The God Makers of Kolkata’s Kumartuli: Guardians of Tradition and Creativity

Spread India's Glorious Cultural & Spiritual Heritage


Nestled within the vibrant city of Kolkata, lies a small neighborhood that pulsates with artistry and devotion. Kumartuli, renowned for its clay idol makers, serves as the creative hub where skilled craftsmen breathe life into divine forms for Hindu festivals. In this blog post, we delve into the captivating world of the god makers of Kumartuli, exploring their lives, craftsmanship, and the diverse range of idols they create for various auspicious occasions.

A Glimpse into Kumartuli’s Artistic Community:

Kumartuli, located on the banks of the Hooghly River, boasts a rich history that dates back several centuries. The name itself derives from the words “Kumar” (potter) and “Tuli” (locality), symbolizing the essence of the neighborhood. The craftsmen of Kumartuli, known as “kumars,” belong to a lineage of artisans whose skills have been passed down through generations.

Life in Kumartuli:

The craftsmen of Kumartuli lead a fascinating and dedicated life, immersed in their craft throughout the year. They often begin their preparations months in advance to meet the demands of the upcoming festivals. The community thrives on collaboration and camaraderie, with artisans working together in shared workshops known as “basus.” These workshops are bustling with activity, where artists sculpt, mold, and paint clay idols with meticulous attention to detail.

The Creation Process:

The process of crafting clay idols in Kumartuli is a labor-intensive and intricate affair. It begins with the construction of a basic framework using bamboo and straw. Over this framework, layers of clay are applied, gradually giving shape to the desired deity. The artisans skillfully sculpt each feature, capturing the expressions and intricate details that bring the idols to life. Once the clay dries, the idols are meticulously painted using vibrant colors, enhancing their divine presence.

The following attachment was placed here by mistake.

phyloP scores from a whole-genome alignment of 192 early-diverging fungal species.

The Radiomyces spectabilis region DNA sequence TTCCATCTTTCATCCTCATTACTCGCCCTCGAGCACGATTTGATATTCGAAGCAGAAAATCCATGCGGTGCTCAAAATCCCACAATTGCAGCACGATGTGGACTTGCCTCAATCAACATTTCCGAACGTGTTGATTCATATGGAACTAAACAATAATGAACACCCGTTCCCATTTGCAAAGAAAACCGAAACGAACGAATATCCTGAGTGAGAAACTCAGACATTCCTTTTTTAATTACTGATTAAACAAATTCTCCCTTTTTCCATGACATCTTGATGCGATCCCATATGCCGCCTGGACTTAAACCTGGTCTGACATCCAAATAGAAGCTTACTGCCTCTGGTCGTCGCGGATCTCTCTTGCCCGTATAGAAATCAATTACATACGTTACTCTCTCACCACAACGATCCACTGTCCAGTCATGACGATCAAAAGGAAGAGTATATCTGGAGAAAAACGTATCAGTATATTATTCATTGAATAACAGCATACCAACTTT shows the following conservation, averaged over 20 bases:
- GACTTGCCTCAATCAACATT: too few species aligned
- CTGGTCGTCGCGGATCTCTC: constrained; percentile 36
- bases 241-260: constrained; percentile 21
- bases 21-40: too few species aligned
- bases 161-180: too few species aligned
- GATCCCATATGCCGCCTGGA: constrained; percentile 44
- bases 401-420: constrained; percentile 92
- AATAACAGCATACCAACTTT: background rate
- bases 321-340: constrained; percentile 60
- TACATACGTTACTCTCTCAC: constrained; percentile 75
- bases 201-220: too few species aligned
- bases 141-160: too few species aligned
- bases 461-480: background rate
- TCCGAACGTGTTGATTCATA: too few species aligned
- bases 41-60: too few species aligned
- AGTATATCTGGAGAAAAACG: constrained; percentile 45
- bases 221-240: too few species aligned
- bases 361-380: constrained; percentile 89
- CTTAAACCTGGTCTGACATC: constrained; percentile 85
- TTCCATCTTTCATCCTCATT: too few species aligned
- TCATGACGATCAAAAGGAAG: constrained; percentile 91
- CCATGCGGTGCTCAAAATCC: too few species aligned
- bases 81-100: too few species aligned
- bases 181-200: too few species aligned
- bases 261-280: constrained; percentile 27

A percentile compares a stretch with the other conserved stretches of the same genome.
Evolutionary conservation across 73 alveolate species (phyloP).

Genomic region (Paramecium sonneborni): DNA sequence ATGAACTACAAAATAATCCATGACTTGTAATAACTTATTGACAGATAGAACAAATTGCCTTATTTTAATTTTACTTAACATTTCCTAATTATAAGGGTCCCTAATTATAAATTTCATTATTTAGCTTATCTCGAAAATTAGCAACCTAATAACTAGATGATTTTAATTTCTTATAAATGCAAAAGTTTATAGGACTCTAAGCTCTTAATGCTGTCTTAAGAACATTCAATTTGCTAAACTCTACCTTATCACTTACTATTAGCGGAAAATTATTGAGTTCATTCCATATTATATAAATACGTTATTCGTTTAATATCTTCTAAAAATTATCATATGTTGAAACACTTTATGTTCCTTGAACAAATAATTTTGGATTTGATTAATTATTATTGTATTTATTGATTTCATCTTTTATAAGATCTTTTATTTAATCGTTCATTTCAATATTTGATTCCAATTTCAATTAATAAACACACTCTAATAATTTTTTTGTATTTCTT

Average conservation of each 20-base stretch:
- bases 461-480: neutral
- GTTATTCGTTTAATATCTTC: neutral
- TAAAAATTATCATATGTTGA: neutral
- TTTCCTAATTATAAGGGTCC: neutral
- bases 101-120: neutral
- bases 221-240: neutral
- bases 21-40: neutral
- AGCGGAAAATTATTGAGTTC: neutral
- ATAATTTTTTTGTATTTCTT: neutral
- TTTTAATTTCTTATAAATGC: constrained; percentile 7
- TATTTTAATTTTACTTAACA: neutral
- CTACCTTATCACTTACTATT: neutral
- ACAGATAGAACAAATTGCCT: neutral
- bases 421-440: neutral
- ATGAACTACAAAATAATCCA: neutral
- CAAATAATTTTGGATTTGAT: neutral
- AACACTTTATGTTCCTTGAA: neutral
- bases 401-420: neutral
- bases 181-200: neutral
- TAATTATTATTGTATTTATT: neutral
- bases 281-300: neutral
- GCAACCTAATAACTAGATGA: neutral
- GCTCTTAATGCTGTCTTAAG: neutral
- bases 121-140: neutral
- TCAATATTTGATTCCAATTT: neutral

Idols for Various Pujas:

Kumartuli’s artisans are known for their versatility, creating idols for a wide range of Hindu festivals and ceremonies. Some of the most prominent idols crafted in Kumartuli include:

Durga Puja:

Durga, the warrior goddess, is worshipped with immense devotion during this grand festival. Artisans create magnificent idols of Durga, accompanied by her four children, in elaborate and awe-inspiring forms.

Kali Puja:

Celebrated to honor the fierce goddess Kali, this festival witnesses the creation of powerful and awe-striking idols that capture her essence.

Saraswati Puja:

Goddess Saraswati, the embodiment of knowledge and wisdom, is revered during this festival. The craftsmen sculpt beautiful idols of Saraswati, often depicting her playing the veena and adorned with symbols of learning.

Ganesh Chaturthi:

The elephant-headed deity Ganesha is crafted during this festival, with Kumartuli’s artisans skillfully bringing forth his playful and benevolent nature.

Preserving Tradition and Adapting to Change:

While the god makers of Kumartuli have been custodians of tradition, they also embrace innovation and evolving preferences. In recent years, they have introduced eco-friendly practices, using organic materials and water-soluble colors, ensuring a sustainable approach to idol making.


The craftsmen of Kumartuli are the guardians of a profound tradition, preserving and propagating the art of clay idol making. Their devotion, craftsmanship, and attention to detail breathe life into the divine forms that grace countless Hindu festivals. Through their skillful hands and unwavering dedication, Kumartuli’s god makers continue to mesmerize the world with their art, ensuring that the essence of these festivals remains vibrant and awe-inspiring for generations to come.

From Kumartuli to the World: Exporting the Divine Essence